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Absolutely we could, and in fact, I strongly suspect that General Relativity was never used in the Apollo program. for one thing, the on-board navigation computers were nowhere near powerful enough to perform any useful calculation with GR. on the other hand, it's possible to measure the position of the moon to within a few centimeters (much more accurate ...


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Consider that it would not be particularly difficult to do an Apollo-type landing if each of your relative velocity, range, and angular measurements were off by +/- 5%. You could simply make small iterative corrections along the way, until the absolute values were small enough to make the relative errors inconsequential. At worst you'd need to carry ...


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The Jet Propulsion Laboratory has incorporated general relativistic effects in its numerical integration of the planets since the mid to late 1960s. For example, the JPL DE19 ephemeris, released in 1967, incorporated relativistic effects in its modeling of the solar system. This didn't help much. Had they ignored relativistic effects there would have been ...


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A few sanity checks without actually computing anything: First, the error due to neglecting general relativity is so small that it didn't affect prediction of lunar eclipses and wasn't actually noticed anywhere except in Mercury's orbit (at least not until they purpose-built experiments to detect minor discrepancies). I know this doesn't give a completely ...


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The trouble with orbital mechanics is that it rapidly gets exceedingly complicated and hard to make intuitive sense of. However I think there is a reasonably straightforward way to show how little effect GR has on an Earth-Moon transfer orbit. But this takes a little preparation so bear with me while I give a short introduction. I hope everyone who reads ...


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I'll start the ball rolling on this one. My GR knowledge is probably not good enough to make this a truly satisfying answer... The gravitational acceleration for an object moving radially at non-relativistic velocities in the Schwarzschild metric is modified by a factor $(1 - r_s/r)(3[1-r_s/r] -2)$, where $r_s = 2GM/c^2 = 0.00885 m$ for the Earth. If we ...


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You only have a problem if you start without any tangential velocity and have no reflection (or you collide with a celestial body before you have a chance to evade it). Let us say you start in a stable orbit. Your ship has a bow and stern, in the direction of your velocity. If you can reflect the light towards your stern, it will accelerate you and you get ...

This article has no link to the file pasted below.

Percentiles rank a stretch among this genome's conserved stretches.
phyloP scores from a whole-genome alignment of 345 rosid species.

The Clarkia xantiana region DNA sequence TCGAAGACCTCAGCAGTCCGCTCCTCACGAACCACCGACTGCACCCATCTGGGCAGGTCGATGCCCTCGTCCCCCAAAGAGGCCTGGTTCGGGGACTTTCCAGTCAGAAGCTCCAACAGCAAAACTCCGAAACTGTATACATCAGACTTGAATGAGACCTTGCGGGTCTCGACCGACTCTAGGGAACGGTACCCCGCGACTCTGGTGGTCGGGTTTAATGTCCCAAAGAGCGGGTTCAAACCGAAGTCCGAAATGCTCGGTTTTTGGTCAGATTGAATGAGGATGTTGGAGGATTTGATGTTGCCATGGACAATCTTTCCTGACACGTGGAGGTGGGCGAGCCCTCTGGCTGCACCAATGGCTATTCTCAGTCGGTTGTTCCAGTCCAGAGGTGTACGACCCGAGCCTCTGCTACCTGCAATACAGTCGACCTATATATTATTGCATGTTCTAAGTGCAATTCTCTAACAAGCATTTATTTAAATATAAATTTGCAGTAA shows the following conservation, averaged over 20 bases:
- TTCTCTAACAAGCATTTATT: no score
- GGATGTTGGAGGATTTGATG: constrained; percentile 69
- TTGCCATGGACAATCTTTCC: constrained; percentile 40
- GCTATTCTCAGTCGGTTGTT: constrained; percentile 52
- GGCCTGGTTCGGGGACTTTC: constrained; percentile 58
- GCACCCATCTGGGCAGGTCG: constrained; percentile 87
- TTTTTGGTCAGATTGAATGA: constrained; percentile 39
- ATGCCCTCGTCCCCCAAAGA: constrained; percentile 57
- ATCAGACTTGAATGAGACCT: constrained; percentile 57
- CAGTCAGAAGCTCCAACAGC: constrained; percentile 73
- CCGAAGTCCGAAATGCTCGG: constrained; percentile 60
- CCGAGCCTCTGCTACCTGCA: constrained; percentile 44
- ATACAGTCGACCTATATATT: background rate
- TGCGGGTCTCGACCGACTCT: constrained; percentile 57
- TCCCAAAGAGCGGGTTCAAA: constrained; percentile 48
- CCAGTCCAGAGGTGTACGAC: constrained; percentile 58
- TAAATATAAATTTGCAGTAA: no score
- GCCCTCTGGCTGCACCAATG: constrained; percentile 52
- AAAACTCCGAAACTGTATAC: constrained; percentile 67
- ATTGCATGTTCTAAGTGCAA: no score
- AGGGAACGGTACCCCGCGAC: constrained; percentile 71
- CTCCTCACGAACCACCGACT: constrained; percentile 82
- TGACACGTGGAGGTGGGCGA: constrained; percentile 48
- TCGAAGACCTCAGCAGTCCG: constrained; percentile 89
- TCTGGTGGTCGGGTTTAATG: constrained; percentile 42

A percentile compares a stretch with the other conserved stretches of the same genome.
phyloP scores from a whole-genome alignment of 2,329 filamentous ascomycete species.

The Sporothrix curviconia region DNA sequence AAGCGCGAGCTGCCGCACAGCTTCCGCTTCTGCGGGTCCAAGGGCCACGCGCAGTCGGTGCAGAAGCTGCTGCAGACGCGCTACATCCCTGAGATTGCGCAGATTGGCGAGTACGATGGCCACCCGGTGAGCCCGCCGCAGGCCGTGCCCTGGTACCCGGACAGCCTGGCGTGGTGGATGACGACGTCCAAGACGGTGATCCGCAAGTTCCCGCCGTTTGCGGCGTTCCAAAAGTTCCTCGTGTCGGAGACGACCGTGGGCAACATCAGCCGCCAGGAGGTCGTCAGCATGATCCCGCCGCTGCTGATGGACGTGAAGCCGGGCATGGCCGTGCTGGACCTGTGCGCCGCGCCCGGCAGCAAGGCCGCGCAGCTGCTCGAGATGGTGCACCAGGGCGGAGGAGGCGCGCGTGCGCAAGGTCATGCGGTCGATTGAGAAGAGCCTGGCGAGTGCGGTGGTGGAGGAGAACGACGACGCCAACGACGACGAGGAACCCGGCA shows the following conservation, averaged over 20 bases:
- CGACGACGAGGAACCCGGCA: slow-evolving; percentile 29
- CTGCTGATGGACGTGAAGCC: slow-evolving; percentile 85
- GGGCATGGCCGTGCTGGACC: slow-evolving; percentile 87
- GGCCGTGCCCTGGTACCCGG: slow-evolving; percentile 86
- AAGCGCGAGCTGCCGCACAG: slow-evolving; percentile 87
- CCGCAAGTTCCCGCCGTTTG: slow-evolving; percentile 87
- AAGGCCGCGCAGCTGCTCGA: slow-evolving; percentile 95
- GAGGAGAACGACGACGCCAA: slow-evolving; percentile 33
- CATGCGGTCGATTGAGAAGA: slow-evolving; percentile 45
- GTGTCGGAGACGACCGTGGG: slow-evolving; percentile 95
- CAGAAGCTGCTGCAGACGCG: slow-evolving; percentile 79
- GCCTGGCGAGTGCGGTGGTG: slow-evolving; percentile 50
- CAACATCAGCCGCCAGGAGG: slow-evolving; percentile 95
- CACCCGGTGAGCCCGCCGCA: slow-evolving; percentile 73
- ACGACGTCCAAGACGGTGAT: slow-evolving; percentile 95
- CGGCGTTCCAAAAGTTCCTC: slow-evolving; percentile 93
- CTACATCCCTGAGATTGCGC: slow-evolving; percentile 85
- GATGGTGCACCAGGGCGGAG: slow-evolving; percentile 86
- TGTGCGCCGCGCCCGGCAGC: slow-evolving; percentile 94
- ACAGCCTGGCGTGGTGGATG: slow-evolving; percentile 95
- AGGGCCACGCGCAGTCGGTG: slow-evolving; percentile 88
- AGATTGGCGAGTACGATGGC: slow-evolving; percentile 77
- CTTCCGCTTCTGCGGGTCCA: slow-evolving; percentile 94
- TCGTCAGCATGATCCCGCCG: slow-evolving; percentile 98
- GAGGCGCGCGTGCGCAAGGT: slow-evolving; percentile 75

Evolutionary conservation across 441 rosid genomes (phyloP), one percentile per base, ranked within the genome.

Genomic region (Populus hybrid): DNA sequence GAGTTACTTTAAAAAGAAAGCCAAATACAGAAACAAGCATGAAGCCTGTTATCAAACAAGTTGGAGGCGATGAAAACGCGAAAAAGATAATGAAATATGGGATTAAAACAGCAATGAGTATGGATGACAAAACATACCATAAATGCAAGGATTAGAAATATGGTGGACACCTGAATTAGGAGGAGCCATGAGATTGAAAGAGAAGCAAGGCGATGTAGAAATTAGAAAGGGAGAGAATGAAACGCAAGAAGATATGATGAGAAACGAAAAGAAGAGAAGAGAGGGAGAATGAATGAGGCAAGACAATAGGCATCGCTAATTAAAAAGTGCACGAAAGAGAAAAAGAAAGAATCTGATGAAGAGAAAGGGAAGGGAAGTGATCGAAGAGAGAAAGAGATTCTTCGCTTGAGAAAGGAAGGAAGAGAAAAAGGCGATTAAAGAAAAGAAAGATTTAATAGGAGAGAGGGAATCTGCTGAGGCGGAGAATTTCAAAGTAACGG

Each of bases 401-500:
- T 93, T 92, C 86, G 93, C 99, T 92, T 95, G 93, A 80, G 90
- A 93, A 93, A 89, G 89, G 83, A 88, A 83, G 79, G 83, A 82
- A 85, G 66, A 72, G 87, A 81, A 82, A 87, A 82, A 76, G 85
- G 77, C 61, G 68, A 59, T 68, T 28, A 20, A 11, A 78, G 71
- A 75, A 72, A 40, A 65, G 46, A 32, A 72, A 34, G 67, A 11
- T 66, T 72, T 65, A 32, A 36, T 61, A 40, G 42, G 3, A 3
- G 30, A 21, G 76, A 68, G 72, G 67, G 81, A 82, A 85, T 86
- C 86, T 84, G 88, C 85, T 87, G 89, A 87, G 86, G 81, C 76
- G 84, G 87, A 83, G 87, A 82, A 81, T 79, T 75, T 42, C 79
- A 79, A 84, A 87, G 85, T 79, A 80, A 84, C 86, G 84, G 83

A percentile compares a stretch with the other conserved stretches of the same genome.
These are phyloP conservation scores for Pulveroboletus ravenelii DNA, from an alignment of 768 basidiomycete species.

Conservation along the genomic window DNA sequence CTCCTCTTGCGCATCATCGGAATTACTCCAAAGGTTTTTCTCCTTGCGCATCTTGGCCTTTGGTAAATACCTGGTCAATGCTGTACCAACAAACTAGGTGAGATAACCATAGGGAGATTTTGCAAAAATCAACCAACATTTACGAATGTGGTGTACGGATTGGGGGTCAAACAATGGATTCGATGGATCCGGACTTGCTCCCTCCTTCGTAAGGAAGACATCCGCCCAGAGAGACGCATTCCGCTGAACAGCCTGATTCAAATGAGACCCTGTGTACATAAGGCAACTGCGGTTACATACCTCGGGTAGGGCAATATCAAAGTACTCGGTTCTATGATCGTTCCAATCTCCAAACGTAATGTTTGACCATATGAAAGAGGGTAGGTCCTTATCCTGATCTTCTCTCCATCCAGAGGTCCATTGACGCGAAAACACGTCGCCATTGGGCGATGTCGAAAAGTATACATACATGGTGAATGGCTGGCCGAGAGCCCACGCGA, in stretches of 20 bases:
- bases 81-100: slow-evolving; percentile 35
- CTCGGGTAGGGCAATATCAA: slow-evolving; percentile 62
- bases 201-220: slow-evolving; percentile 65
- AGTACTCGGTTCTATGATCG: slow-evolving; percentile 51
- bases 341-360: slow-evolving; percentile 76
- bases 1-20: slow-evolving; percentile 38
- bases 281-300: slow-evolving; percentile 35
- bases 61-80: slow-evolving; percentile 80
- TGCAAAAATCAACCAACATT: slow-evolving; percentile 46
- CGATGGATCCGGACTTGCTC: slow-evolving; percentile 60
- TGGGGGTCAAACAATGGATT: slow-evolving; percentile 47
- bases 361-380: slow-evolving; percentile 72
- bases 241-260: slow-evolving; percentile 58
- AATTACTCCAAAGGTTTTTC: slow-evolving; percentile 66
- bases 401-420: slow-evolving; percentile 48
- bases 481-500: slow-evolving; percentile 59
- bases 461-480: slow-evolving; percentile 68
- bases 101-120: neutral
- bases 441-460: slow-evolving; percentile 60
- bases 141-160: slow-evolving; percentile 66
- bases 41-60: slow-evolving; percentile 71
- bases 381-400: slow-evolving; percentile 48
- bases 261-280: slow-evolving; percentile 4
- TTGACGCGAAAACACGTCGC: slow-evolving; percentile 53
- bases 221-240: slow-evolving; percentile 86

15

The question is about solar sails - I thought I would add this (too long for a comment) to clarify some confusion that is apparent in answers and comments. Solar sailing uses photon momentum, not the solar wind. The radiation force on a perfectly reflective sail of area $A$ is roughly $$ F_{rad} = 2\times\frac{L A}{4\pi r^2 c}$$ where $r$ is the distance ...


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Yes, but not the way you think. It's not analogous to a sail boat. A solar craft has no keel to resist movement in one direction, and I doubt that solar wind is dense enough to cause a noticeable wing effect with a sail. But stars have their own complexities you can exploit instead. Every answer thus far considers a static model where the star sits in ...


11

Yes, sort of, sometimes. As others have indicated, it is not possible for a solar sail to produce a force in the direction of the Sun. This does not, however, mean a solar sail cannot take a spacecraft to the Sun. If your spacecraft is in solar orbit, you can tilt the sail "backwards", reducing the orbital energy and lowering the orbit. The potential energy ...


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A sailboat can make headway against the wind because of the sum of force vectors due to the wind interacting with the sail and, due to the keel interacting with the water. A sailboat without a keel can not make headway into the wind. There is no "water" out there into which a solar sailer could dip its keel. http://newt.phys.unsw.edu.au/~jw/sailing.html ...


2

To answer such a question you need to set some parameters. The obvious thing to do is to ask whether, with our current technology, we could detect ourselves at the distances you suggest? The answer is no. You can find some more details in the related question Detectability of interstellar messages In summary, the most powerful radio signals we send into ...



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